Why You Should Really Get A Permit for Your Renovation

I’ve been excited about writing this post for weeks. It’s the kind of post I’ve written and rewritten in my head over and over. Sadly, I didn’t think this news would come with quite such a let down.
The exciting news is this: we’ve got permits! This means I finally get to come clean with the real reason we haven’t done any work on our attic in months.
I’m sure lots of you are giving me the side-eye at the moment. After all, we took down that wall between the living room and the dining room weeks ago. We’ve been working on our attic renovation for a few months now. No, I will not try to convince you that we didn’t need permits at the time. We did. We cheated.
Here’s the story: we struggled with our drawings. The Husband is a structural engineer, but he doesn’t do his own drafting and he’s not an architect, so getting the drawings in order to get our permit felt like a slog. It’s a process we started way back in September with our original, full two-storey addition. But, when spring came, we knew we needed to get started or we would never get done.
So, we accepted the potential consequences*; we broke the rules.
I don’t recommend it. Yes, a multitude of renovations get finished without permits, and there’s a good chance that we wouldn’t have been caught, even if we had continued and finished up the whole attic without ever getting the piece of paper stuck in our window that says we’re allowed to. I know our house would have been sound without having someone from the city review it for us – the Husband is a structural engineer, after all. Making sure structures are sound is what he does for a living. And yet, even though we started without it, even though I trust the handiwork of the Husband, his dad, and his brother, I insisted we get that piece of paper.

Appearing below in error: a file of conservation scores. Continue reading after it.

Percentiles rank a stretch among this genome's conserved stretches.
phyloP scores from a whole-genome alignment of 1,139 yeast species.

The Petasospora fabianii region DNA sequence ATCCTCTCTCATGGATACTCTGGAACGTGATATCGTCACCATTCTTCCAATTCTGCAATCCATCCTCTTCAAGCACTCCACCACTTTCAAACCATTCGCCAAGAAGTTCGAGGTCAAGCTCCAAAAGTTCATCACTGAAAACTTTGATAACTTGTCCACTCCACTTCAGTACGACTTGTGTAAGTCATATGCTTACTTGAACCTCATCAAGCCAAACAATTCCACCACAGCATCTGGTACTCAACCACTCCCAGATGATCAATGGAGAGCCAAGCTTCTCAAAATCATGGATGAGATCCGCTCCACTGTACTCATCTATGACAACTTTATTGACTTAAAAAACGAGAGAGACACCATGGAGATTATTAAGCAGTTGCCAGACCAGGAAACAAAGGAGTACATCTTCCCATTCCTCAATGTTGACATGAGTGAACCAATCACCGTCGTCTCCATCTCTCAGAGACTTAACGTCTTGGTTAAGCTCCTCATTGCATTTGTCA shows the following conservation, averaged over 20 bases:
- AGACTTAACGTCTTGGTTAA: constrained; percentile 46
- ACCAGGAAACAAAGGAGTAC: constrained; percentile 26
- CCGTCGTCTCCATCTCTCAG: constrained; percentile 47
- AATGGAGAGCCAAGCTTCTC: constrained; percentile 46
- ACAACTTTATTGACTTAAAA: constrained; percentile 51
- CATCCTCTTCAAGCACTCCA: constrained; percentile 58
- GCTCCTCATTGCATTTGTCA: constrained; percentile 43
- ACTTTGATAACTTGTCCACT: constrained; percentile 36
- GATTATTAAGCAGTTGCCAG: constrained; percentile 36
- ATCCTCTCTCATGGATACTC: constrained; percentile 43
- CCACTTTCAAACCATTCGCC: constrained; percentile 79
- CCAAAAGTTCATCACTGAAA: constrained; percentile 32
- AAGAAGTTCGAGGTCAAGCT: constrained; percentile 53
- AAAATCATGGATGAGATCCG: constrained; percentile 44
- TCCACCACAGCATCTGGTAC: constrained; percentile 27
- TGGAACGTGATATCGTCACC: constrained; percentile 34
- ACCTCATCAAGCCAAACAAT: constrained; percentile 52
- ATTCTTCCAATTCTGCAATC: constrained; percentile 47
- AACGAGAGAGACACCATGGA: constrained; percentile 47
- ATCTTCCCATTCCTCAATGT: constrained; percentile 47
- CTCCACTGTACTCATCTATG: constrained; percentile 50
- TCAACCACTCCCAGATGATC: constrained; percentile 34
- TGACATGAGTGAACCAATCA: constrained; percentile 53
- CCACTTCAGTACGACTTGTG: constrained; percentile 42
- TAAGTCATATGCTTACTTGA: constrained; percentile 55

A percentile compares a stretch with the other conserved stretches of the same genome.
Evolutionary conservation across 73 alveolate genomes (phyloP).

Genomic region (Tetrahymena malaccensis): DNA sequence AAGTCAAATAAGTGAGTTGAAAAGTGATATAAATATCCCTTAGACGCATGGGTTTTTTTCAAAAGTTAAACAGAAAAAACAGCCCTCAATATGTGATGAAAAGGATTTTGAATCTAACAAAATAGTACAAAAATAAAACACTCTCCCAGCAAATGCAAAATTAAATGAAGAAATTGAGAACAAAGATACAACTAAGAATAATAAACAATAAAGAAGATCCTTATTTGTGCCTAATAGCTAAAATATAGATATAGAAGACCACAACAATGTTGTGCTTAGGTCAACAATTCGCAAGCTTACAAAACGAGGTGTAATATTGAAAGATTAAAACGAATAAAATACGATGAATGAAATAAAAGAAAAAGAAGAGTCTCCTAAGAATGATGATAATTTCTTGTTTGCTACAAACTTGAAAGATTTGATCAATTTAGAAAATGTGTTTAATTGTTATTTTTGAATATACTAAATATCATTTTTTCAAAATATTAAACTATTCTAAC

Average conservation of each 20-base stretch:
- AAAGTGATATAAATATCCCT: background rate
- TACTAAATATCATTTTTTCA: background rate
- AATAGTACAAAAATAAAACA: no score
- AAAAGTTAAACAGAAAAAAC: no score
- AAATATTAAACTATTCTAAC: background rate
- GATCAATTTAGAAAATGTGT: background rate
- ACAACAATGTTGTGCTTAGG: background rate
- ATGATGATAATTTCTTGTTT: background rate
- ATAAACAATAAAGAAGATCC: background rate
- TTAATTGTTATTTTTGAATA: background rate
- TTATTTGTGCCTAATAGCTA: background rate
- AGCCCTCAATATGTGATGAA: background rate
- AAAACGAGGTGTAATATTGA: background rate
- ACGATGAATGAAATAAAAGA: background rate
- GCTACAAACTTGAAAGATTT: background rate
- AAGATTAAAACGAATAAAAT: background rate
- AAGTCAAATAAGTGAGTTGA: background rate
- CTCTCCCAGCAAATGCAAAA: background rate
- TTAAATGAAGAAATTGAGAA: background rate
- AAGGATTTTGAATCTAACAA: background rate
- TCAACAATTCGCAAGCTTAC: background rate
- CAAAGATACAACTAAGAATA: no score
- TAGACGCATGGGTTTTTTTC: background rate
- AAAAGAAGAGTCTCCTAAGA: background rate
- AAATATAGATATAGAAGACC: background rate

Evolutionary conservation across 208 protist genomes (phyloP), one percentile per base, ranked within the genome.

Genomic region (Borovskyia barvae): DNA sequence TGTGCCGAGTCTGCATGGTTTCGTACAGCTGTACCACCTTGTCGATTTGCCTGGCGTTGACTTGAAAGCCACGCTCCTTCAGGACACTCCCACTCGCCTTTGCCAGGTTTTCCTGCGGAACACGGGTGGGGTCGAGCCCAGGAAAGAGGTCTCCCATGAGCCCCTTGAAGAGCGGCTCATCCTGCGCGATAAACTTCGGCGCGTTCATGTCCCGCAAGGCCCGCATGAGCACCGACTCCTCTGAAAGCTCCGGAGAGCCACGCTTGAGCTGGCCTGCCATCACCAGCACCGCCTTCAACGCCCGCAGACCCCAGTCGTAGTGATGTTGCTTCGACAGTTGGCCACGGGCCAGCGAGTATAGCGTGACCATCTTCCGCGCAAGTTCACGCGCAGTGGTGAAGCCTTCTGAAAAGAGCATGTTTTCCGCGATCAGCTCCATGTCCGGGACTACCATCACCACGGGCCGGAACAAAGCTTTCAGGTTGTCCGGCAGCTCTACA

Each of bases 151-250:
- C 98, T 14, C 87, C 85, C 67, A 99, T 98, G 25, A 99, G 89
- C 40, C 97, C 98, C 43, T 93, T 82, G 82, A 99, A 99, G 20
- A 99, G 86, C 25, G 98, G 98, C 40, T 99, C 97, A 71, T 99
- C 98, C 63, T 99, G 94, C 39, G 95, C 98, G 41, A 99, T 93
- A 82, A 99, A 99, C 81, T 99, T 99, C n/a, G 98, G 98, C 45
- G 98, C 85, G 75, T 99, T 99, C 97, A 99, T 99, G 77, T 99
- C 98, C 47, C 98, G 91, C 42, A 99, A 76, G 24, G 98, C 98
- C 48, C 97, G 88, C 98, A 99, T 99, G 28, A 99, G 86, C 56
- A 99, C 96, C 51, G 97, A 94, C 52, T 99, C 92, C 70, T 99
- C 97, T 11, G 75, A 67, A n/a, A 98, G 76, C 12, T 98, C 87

Why?
Even structural engineers aren’t exempt from the bylaws related to renovating. We could have been caught. But, more importantly: resale. Really, this is the only reason I was concerned about it. Say, we sell the house in 3 years. Say, we get a really great offer. Way more than asking, no conditions, and the buyers are happy with whatever closing date we choose. Score, right? And then, they ask one little question just before signing on the dotted line: were the attic renovations done properly, with a permit? If we can’t say yes and present the proof, there’s a good chance those buyers could walk away. For this reason, and this reason alone, taking the time to get the permit and the inspection done properly is more than worth it.  
We started without a permit, yes. But, when we reached the point that requires inspections, we stopped. We got ourselves in order. We jumped through a full month of hoops. We spent a month calling, and emailing, and hearing crickets. A month of mistakes on the city’s part, a month of dragging our heels, a month of frustration. But, finally, that permit is in our hands, granted to us with one condition: we need a letter from a structural engineer to prove that the supporting wall in the basement is strong enough to support the post which supports the beam which allowed us to rip out the wall. (I think I might know where I can find such a structural engineer to write us such a letter.) We can book our inspection, rework whatever we need to, and move on to the fun parts – flooring, drywall, closets.
Except, oh, wait. No, we can’t.

Priorities suck.
* The consequences of not having a permit can suck more or less, depending on the stage you’re at with your renovation. For us, considering the point at which we stopped, we would face a substantial enough fine but nothing more. Note that the fine is lesser if you’ve applied for permits, but just haven’t gotten them yet. If you have finished the whole renovation and get caught, the city can force you to rip out any finishings, drywall, flooring, etc. so they can do a proper inspection. Then, they’ll also slap you with a fine. Not fun! Definitely not recommended.